War reaches home courts everywhere


January 17, 1991|By JOHN EISENBERG

There were basketball games all over the map yesterday, at Carver and Patterson and dozens of other high schools, at Towson State, at Navy, at Maryland. Players jumped and sweated. Fans cheered and groaned. Coaches cursed and cajoled. Not a single dribble seemed without the usual hurrah.

The imminent threat of a war in the Middle East did not stop the routine of life here. Nor, probably, will the realization of war. People will still get up in the morning and go to work. Students will still come home and do their homework. Sports are no different. Games will still be played. Standings kept. Champions declared.

To say that business is as usual would be wrong, though, for it is not. A mixture of dread and anticipation hangs in the winter air. Minds are wandering. The lots of citizens seem much less important. That goes for points guards as well as CEOs.

So many people are touched, involved. Spread a tree of family and friendship from a root of 450,000 troops, and you have an enormous tree. Fathers, brothers, sisters, neighbors. This is a crisis hitting close to home for millions. Suddenly, they all have war stories.

In the basketball locker room at Navy last night, players were thinking not only about beating Richmond, but also about Cliff Rees, a smiling kid from Ellicott City who was the Middies' captain just two years ago. He is now among the Marines gathered in Saudi Arabia.

At Towson State, coach Terry Truax was thinking about Greg McClinton, his team captain four years ago, now also in Saudi Arabia. The players were thinking not only about beating Rider, but also about about teammate Scott Heidler, whose father is an army commander over there.

At Northwestern High School, more than a few students walking the halls were thinking of Wendell Braxton, a football player who won the school's scholar-athlete award just last spring. His girlfriend is still in school, a basketball manager. Wendell shipped out at Christmas.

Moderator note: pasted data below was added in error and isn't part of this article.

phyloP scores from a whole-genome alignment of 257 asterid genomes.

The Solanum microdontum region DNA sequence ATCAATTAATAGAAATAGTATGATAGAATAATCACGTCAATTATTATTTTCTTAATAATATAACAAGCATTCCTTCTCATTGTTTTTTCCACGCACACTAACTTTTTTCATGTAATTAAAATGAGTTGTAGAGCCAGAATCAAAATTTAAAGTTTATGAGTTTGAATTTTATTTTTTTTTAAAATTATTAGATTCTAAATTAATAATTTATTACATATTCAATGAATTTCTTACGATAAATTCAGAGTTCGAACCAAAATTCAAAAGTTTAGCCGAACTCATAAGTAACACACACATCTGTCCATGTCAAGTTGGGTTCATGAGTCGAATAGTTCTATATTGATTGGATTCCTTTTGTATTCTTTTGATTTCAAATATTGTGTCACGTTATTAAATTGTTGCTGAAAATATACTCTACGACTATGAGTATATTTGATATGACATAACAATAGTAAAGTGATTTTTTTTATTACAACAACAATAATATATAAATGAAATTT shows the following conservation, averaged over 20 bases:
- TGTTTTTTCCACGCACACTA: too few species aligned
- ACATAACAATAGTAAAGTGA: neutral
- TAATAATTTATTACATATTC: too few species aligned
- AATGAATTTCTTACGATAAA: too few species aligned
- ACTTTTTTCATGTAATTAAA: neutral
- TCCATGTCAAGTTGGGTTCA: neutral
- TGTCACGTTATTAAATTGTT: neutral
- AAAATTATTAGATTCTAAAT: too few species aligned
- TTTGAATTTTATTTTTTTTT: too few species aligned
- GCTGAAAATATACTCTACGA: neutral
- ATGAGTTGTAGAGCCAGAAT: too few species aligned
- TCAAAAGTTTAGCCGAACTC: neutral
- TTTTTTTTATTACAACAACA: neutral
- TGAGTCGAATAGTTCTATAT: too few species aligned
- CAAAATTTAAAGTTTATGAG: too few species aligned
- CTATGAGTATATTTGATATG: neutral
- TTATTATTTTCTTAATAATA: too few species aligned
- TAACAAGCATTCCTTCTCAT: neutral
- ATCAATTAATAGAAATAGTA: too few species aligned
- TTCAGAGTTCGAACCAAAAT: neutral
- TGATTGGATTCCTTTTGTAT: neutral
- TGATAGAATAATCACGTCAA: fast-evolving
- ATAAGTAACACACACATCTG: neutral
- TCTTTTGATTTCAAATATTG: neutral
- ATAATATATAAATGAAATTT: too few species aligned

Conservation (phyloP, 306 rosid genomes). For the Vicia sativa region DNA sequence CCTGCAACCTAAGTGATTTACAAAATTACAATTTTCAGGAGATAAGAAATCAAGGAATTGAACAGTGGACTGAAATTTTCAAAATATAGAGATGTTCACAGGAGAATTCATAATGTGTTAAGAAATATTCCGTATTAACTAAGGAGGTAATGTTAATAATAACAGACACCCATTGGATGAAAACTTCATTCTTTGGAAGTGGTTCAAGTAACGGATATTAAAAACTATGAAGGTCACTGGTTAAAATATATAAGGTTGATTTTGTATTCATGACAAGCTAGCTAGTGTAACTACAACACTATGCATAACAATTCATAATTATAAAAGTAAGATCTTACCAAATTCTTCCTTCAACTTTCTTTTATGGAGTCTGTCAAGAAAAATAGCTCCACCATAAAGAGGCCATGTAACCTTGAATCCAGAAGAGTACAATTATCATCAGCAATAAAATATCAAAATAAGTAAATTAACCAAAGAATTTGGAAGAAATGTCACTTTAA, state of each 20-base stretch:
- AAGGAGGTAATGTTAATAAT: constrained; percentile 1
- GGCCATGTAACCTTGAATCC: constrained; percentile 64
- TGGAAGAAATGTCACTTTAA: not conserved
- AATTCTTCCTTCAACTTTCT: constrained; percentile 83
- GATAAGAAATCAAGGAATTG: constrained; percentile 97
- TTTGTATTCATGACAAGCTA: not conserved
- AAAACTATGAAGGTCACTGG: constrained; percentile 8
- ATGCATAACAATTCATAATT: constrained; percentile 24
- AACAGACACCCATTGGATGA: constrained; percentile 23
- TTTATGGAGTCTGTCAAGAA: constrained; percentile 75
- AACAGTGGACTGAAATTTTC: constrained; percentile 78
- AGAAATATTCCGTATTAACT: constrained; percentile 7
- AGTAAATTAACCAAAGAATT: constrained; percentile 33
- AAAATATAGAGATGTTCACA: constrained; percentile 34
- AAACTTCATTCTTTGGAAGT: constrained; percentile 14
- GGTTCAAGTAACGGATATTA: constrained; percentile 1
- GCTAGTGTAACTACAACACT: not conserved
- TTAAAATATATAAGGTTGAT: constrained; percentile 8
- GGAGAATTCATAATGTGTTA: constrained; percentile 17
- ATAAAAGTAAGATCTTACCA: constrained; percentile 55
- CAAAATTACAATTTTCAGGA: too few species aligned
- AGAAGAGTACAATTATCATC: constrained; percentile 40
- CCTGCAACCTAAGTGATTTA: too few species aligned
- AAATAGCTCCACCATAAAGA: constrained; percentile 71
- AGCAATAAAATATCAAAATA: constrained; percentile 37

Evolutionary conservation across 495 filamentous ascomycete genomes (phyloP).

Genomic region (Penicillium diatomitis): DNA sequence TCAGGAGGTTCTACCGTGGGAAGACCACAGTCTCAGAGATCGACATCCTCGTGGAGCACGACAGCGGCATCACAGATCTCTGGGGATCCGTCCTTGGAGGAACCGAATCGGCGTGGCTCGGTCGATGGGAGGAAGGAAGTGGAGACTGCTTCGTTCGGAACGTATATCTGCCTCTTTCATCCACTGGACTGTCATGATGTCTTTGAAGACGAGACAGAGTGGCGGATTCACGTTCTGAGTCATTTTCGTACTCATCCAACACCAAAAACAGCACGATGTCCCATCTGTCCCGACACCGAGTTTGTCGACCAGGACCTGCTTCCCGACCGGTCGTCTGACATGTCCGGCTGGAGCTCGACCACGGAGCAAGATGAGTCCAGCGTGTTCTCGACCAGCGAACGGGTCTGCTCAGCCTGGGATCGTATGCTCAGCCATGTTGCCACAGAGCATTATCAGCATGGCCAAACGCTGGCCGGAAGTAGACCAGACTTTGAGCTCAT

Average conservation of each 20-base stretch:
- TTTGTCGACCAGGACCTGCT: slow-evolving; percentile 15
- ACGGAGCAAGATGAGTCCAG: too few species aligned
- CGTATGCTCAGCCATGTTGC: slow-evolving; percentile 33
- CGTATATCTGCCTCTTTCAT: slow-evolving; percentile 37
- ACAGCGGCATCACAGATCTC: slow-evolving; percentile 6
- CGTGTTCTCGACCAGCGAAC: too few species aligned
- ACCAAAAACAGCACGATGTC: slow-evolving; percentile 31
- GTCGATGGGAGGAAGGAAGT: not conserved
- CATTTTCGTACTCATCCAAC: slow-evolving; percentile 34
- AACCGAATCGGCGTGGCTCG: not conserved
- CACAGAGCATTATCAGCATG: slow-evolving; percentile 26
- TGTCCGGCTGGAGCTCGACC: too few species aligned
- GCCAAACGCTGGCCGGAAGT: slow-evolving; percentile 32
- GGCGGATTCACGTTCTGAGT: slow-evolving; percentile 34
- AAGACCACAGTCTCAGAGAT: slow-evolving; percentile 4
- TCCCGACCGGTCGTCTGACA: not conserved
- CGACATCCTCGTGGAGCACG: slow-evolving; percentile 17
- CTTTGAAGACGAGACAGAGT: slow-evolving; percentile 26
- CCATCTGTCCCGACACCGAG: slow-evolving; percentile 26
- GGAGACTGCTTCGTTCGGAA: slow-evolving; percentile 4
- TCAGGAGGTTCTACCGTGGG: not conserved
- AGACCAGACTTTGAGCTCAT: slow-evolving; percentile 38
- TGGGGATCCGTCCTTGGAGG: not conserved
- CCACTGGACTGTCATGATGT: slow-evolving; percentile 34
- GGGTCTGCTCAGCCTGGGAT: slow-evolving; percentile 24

At Loyola College, the top scorer on the basketball team, Kevin Green, was thinking about his brother, Russell.

"I'm worried about him over there," Kevin said yesterday after practice. "I never thought it'd go this far, but now that it's here, it's hard to get it out of your mind. Basketball is awfully trivial compared to a war. We keep playing the games, and you put the other stuff out of your mind for a couple of hours. But it isn't easy."

His brother is an army cook who enlisted five years ago. Kevin last saw him in November. "He came to the Towson game," he said. "He's sent a few letters, made a few phone calls. I haven't talked to him. I guess I kept thinking they would settle it peacefully."

They didn't. "We pray for Cliff Rees every day at practice," said Pete Hermann, the basketball coach at Navy. "Our games do go on, and they're important, but there is a sense that the real game of life is up for grabs over there. It's a concern all of our players have daily. The games are still the same, but the atmosphere here is very apprehensive."

That, no doubt, is because there are probably thousands of academy graduates involved in the war effort. All it takes is one friend, though, to bring it all into your living room.

"Maybe it's just the way I am, but I find myself thinking a lot about Greg McClinton," Truax said. "I almost kicked him off the team when he was a sophomore, but he turned it around, grew up and became a leader. You don't forget those faces. I like to think he's over there using a little bit of what he learned here."

None of the current Towson players were in school with McClinton, but Truax has made certain they are aware of his circumstances. "I've talked about him a lot," he said. "We played in a tournament in Pensacola, [Fla.] where there's a lot of military, and had a chance to tape a 30-second message to be shown over there. We directed it at Greg."

These stories of pride and melancholy are not unusual, of course, not with so many Americans hunkered down in the Saudi sand. At the city high schools there is a war story in every class, or so it seems. "My principal says probably half our school has a brother or sister over there," said John Nash, the basketball coach at Douglass.

Wendell Braxton was a good football player and maybe a better lacrosse player, and on the night he was named the best scholar-athlete at Northwestern, his mother and grandmother came to the banquet beaming. He thought about college, but he'd been active in the ROTC. "He enlisted after graduation," said Art Milburn, Northwestern's athletic director. "He wanted to better himself."

Now, he is a name to whom friends and family send letters, a mental image to whom they direct prayers. It doesn't matter if you're gung-ho for the war or angrily against it. If you know someone who is there, your best wishes are in their name. They get a piece of your day. Every day.

"I suspect that to a lot of people the events over there seem very far off," Art Milburn said, "until it is someone you know who is over there. Over there on the verge of this great explosion."

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